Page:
Who’s Still Working for You?: Business Group on Health

In a series of articles, PLANSPONSOR is checking in with industry groups to see what work they have done, and will do, for retirement and health plan sponsors as the pandemic continues and beyond.

Business Group on Health (the Business Group) has an extensive to-do list for the next few years, but what ties all of its priorities together, at least for a while, is the COVID-19 pandemic.

The Business Group’s mission is to be the global voice of large employers dedicated to finding innovative and forward-thinking solutions to the nation’s most pressing health care issues.

“The pandemic is the priority,” says Ellen Kelsay, the organization’s president and CEO. “I predict we will be dealing with that well into next year. Vaccines, boosters, [and] should employers mandate vaccines? The policy side of doing that? The issue of returning to the work site safely.”

At the top of the list, she says, is doing whatever is necessary to remind employees to get back to their doctors for routine checkups and screenings that may have been neglected since the pandemic first hit. To that end, the group educates employers and provides them with resources such as tip sheets and FAQ documents to share with their workers.

Certain issues have been priorities for the group for many years but stand out even more as needing to be addressed, due to COVID-19. One such need is for accelerating the move toward alternative payment and delivery models. The Business Group has responded to requests for comments made by regulators in this area, specifically as to pricing transparency requirements. “One such need is for accelerating the move toward alternative payment and delivery models. Traditional fee for service models incent volume but have little correlation to outcomes, to quality of patient experience,” Kelsay says. “There are many approaches to alternative payment and delivery models such as value-based payments and bundled payments.”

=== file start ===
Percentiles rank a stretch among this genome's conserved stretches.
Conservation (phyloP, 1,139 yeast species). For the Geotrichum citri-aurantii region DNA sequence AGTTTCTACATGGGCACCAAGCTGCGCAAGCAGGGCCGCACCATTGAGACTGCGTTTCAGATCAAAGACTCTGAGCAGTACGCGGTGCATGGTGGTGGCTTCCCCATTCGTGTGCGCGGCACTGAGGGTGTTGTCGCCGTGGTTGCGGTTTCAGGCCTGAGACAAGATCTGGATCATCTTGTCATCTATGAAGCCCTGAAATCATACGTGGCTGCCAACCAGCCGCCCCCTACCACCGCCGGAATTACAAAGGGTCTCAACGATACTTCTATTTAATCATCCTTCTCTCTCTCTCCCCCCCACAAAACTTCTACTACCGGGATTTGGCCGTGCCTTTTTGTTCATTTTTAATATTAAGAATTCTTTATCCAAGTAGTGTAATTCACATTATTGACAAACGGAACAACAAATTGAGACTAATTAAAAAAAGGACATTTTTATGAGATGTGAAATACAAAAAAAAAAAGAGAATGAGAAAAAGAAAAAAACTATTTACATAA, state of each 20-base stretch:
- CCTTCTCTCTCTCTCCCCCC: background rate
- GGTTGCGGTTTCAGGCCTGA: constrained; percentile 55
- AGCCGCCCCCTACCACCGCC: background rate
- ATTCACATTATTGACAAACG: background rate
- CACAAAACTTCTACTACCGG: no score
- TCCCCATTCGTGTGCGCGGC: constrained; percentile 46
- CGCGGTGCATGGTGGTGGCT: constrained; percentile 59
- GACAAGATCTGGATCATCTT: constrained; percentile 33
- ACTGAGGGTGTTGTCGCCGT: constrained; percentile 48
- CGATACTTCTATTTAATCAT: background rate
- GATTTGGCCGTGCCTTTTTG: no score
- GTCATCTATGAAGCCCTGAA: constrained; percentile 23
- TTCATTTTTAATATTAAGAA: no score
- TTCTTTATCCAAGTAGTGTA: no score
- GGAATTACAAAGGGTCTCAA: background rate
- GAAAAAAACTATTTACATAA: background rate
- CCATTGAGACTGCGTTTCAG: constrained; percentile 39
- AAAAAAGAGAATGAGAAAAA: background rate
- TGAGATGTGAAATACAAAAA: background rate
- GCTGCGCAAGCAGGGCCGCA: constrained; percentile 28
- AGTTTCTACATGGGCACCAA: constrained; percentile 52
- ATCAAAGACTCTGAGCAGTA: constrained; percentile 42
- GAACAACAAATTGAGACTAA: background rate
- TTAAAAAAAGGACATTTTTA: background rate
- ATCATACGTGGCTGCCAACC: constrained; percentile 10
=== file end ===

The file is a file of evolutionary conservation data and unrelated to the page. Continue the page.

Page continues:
When it comes to tackling complex issues such as payment models, the composition of the Business Group makes it an effective catalyst, Kelsay says. “We can convene forums, get all of the stakeholders in a room—health plans, insurance companies, hospitals and doctor groups, consultants, employers. We convene these various stakeholder groups to collectively understand, address and advance on the most pressing health and well-being issues,” she says. Of the Business Group’s 440 member companies, approximately 75% are large employers with 10,000 or more workers, and the others are health industry partners, she says.

The pandemic has put the spotlight on two other areas of health care: mental health and telehealth, she notes. “Mental health is a top priority,” she says. “There are many efforts underway to expand access including ensuring that more providers are added to the networks and that mental and behavioral health services are more effectively integrated into primary care and other provider visits.”

Access to services can also grow through the use of telehealth, Kelsay adds. The Business Group has advocated for telehealth on Capitol Hill, in testifying about coverage, quality and licensing considerations.

Drug pricing is a perennial issue for the Business Group, but increasingly a priority since 2017, she says. “Regulations under discussion now center on government negotiation of prices, and we will share employer perspectives on that with congressional offices that might be sponsoring drug pricing legislation,” she says. “There are concerns that, if the government is negotiating pricing only for Medicare, drug companies will shift the cost to employers, who will pass it on to employees in their private health insurance.” She adds that the Business Group tells regulators it supports government involvement in negotiations, but it also warns them of the unintended consequences of a shift in costs to the commercial market.

The Business Group wrote a report on the pharmacy supply chain in the early stages of the pandemic, a year ago April. It cautioned employers that their pharmacy benefit could be affected in a number of ways by the emergence of COVID-19—anything from possible drug shortages, to countries stockpiling raw materials used for pharmaceuticals, to the off-label use of drugs thought to be effective in treating the coronavirus but not approved for that purpose. It urged employers to address these concerns with pharmacy benefit managers.

Kelsay says the group has made much more use of social media over the past year, as well as offering a podcast and blog, which are available to the public. “The pandemic has really underscored and magnified the need to continue to address the things we talk about,” she says, “[the need] to prioritize, and not squander the moment.”